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Health Econ Policy Law. 2014 Jan;9(1):1-24. doi: 10.1017/S1744133113000121. Epub 2013 Mar 18.

Social capital and self-reported general and mental health in nine Former Soviet Union countries.

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1 Norwich Medical School, University of East Anglia, Norwich NR4 7TJ, UK.
2 Department of Economics, University of Padua, Padua, Italy.
3 European Centre on Health of Societies in Transition, Department of Health Services Research and Policy, London School of Hygiene and Tropical Medicine, 5-17 Tavistock Place, London, WC1H 9SH, UK.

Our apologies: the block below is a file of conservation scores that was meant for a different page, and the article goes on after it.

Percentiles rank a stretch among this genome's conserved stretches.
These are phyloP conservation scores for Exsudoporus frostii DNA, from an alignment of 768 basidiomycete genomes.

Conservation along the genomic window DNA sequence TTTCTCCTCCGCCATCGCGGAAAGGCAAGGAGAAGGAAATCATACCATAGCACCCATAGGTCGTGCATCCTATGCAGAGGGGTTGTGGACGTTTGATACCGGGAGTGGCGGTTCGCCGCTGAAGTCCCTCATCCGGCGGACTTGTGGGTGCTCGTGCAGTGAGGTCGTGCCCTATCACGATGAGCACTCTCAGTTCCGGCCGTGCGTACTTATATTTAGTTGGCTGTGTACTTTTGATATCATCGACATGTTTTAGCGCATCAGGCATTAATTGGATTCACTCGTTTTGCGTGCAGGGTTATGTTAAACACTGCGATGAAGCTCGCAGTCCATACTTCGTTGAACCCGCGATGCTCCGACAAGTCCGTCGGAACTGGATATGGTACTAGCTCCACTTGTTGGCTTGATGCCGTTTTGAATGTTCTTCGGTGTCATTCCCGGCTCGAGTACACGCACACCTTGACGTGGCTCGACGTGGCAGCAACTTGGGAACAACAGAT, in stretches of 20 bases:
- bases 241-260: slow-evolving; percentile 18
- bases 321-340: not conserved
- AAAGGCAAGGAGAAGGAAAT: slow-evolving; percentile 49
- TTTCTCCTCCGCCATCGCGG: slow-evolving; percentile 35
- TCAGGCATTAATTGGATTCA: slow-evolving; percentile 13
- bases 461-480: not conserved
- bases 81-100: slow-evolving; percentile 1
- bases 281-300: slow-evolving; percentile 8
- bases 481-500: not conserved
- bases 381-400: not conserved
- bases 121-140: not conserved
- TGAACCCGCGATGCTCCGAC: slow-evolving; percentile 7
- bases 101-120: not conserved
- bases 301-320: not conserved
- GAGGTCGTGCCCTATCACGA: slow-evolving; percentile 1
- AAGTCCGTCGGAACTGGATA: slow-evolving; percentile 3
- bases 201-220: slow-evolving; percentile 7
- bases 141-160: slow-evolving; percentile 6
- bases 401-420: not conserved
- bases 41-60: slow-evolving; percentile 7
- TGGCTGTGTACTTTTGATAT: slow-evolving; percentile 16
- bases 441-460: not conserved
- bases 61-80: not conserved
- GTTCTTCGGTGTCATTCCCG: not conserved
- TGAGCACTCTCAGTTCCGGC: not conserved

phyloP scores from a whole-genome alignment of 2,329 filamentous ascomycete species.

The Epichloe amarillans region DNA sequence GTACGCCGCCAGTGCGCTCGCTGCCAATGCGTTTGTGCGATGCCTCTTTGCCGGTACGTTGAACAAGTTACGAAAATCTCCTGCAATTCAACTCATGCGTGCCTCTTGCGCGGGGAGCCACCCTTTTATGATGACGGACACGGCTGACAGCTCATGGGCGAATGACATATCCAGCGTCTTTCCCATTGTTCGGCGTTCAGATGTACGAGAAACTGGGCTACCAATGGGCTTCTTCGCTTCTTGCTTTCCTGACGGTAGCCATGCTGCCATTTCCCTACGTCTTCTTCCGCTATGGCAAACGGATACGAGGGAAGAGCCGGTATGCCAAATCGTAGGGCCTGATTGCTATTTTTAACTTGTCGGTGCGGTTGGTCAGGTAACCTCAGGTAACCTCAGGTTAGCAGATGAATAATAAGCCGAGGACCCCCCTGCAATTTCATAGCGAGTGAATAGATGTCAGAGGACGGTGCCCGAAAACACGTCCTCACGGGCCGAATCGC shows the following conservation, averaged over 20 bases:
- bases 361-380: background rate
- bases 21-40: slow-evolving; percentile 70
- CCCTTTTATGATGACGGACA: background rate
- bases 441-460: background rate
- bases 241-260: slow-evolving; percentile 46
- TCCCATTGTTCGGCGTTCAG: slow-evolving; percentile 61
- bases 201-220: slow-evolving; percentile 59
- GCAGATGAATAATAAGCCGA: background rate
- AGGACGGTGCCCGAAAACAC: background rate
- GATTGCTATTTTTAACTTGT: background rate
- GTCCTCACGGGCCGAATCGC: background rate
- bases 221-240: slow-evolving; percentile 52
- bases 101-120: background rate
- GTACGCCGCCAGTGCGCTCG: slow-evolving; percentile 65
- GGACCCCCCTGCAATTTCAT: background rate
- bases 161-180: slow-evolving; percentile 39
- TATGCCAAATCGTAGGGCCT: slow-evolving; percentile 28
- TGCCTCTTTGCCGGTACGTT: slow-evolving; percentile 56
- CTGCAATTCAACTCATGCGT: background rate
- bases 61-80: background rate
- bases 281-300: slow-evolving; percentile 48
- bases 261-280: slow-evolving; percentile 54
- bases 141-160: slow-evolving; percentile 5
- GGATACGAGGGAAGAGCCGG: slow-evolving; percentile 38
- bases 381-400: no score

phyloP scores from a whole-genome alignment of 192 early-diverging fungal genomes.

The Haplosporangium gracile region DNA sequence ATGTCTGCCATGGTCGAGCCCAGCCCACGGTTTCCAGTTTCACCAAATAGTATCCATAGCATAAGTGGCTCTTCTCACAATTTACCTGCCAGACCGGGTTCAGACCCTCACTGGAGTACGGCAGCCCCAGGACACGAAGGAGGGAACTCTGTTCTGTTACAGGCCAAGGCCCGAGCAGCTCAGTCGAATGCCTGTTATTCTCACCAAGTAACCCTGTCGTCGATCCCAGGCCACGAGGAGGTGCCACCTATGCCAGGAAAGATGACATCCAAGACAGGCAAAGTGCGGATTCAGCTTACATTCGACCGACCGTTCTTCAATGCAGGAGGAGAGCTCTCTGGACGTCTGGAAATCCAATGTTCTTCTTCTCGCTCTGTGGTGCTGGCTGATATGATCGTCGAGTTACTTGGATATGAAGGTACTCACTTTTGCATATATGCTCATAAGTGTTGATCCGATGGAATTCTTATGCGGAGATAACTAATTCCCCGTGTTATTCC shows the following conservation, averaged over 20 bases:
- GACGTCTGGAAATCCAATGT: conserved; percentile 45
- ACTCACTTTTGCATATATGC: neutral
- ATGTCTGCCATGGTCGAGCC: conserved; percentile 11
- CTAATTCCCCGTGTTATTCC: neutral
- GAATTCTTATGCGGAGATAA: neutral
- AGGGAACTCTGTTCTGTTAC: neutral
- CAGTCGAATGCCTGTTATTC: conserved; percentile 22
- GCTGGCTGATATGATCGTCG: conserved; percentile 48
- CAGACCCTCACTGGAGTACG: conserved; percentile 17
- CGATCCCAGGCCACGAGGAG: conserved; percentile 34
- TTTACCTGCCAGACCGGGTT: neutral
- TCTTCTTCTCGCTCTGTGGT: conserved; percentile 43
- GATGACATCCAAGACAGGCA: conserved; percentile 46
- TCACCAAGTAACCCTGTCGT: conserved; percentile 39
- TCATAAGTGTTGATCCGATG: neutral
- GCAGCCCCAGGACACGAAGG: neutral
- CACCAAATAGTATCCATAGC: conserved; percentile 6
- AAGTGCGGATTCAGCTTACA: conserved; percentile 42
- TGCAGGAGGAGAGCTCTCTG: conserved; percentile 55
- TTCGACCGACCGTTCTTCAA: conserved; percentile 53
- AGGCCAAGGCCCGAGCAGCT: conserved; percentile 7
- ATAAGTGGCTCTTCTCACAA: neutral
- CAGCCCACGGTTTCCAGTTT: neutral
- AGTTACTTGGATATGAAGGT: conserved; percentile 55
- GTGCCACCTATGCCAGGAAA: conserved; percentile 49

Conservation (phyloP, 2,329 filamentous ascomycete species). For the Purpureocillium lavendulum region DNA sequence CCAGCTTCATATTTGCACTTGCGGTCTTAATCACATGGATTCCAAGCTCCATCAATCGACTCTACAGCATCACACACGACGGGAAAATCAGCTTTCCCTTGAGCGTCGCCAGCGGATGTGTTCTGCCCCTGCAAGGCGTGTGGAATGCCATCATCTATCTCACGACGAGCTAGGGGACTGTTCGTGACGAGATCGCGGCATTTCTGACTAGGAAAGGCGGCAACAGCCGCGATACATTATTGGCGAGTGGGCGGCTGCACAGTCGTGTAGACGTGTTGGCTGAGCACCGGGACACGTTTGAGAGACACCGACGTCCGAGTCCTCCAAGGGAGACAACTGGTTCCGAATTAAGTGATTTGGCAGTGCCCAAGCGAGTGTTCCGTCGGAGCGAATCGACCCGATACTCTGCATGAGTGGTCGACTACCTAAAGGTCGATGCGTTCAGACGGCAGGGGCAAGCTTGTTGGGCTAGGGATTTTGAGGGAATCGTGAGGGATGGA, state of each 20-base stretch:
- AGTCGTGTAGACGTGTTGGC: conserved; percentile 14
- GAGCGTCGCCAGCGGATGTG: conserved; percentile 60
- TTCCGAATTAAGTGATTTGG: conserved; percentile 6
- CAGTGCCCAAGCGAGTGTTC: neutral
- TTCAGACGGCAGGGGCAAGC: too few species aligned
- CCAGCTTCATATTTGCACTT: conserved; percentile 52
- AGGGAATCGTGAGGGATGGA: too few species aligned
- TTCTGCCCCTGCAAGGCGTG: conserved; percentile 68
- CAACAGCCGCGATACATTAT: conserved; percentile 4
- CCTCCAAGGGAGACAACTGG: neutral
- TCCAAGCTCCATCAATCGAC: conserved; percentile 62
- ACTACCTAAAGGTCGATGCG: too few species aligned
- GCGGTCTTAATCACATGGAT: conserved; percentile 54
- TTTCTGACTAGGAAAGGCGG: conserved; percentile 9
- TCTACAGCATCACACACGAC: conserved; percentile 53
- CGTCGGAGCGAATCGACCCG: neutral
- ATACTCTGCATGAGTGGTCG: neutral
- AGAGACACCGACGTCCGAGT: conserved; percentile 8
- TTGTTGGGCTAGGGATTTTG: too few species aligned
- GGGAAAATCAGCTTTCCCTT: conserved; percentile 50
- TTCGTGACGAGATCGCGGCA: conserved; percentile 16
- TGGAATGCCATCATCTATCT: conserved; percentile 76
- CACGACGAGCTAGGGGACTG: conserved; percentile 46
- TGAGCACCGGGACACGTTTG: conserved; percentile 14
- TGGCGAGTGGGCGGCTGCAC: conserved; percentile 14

Social capital has been proposed as a potentially important contributor to health, yet most of the existing research tends to ignore the challenge of assessing causality in this relationship. We deal with this issue by employing various instrumental variable estimation techniques. We apply the analysis to a set of nine former Soviet countries, using a unique multi-country household survey specifically designed for this region. Our results confirm that there appears to be a causal association running from several dimensions of individual social capital to general and mental health. Individual trust appears to be more strongly related to general health, while social isolation- to mental health. In addition, social support and trust seem to be more important determinants of health than the social capital dimensions that facilitate solidarity and collective action. Our findings are remarkably robust to a range of different specifications, including the use of instrumental variables. Certain interaction effects are also found: for instance, untrusting people who live in communities with higher aggregate level of trust are even less likely to experience good health than untrusting people living in the reference communities.

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